Mining in these mountains may have begun as early as the 1600’s when the Spanish began to make claim the southwestern portion of the future United States . The Spanish explorer priests traveled between the primary settlements of their “New Spain” which were located at Santa Fe , in the present area of New Mexico , and Monterey in the present Northern California . The trail they traveled became known as “El Camino Viejo” and coming from the east, it came from the future Antelope Valley , through the present Gorman, Frazier Park, Cuddy Valley , down the present San Emigdio Canyon and on to the north.
These early travelers were always on the lookout for the precious metals no longer available in their homeland. Many mining locations throughout the Southwest gained the name of Los Padre Mines but one of the most documented was the “Lost Los Padres Mine” that was located in the area of San Emigdio Canyon. Many stories have been collected about this mine and the curse the padres left over it when they could no longer haul off it’s contents. The ore was processed and strings of mules were known to have carried the bars of gold and silver back to the East over the Colorado River and to the Gulf of Mexico where they were shipped back to Spain .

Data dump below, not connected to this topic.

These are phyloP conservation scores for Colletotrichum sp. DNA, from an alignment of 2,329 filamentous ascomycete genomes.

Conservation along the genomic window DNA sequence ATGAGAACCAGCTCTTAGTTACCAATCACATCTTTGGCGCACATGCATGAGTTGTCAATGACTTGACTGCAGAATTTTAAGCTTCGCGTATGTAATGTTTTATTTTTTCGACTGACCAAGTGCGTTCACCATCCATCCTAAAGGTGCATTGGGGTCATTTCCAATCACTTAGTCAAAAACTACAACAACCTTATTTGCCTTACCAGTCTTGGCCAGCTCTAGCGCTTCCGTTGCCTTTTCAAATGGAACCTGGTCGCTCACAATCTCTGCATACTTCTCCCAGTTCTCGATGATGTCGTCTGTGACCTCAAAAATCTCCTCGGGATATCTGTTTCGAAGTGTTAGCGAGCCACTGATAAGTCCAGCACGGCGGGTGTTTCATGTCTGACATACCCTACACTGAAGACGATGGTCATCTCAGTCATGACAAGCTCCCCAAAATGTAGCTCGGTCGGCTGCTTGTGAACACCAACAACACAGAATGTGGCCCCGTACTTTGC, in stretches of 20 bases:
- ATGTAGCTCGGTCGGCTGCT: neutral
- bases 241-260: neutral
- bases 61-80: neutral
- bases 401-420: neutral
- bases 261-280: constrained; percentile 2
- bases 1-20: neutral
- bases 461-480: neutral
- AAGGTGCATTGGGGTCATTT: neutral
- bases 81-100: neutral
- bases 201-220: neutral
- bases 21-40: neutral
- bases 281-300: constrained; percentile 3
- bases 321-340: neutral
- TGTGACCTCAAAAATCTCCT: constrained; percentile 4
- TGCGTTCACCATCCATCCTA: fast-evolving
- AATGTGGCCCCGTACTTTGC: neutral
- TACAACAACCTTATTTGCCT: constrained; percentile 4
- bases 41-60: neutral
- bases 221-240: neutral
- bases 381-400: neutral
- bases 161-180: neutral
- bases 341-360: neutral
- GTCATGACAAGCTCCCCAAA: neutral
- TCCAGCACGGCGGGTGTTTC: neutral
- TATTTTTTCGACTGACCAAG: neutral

When Mexico overtook the Spanish and removed them from their homeland, and with the defeat of the mission system, all of the Los Padres Mines were closed – though rumors of their existence continued and many searched for and probably worked some of the old sites.
Following the “Gold Rush” in the Sierra Nevada Mtns , prospectors began to search for gold throughout the mountains of California and mining settlements occurred locally from Lockwood Valley to Hungry Valley – from Frazier
Mountain to Alamo Mtn .
One of the most significant local discoveries occurred in 1870 when the Frazier brothers came across an outcropping of gold while hunting on the mountain that would soon bear their name. Warren Frazier was the brother who spent the most time developing the mine. One of his first partners, Bob Maddux , left us this great description of that early mine:
“ Warren took me not far from his camp to the croppings of a quartz vein and I broke some off and could see gold in it. He asked if I had experience in mining and if I had this, what would I do. I suggested he build an arrasta , which he knew nothing about, so I helped him build it. We could, with the help of one of the mules, grind about three hundred pounds of rock a day, which ran about a $100 to the ton.”
Mr. Maddux also recorded that Mr. Frazier had the bad habit of spending the gold on booze and once while on a binge he was approached by some investors from San Francisco and lost the mine. The new company installed a ten-stamp mill to increase production. The mine was worked as late as the 1980’s before being blasted shut.
Gold and silver were not the only minerals mined locally as a number of borax, aggregate and lime developed in the 1900’s.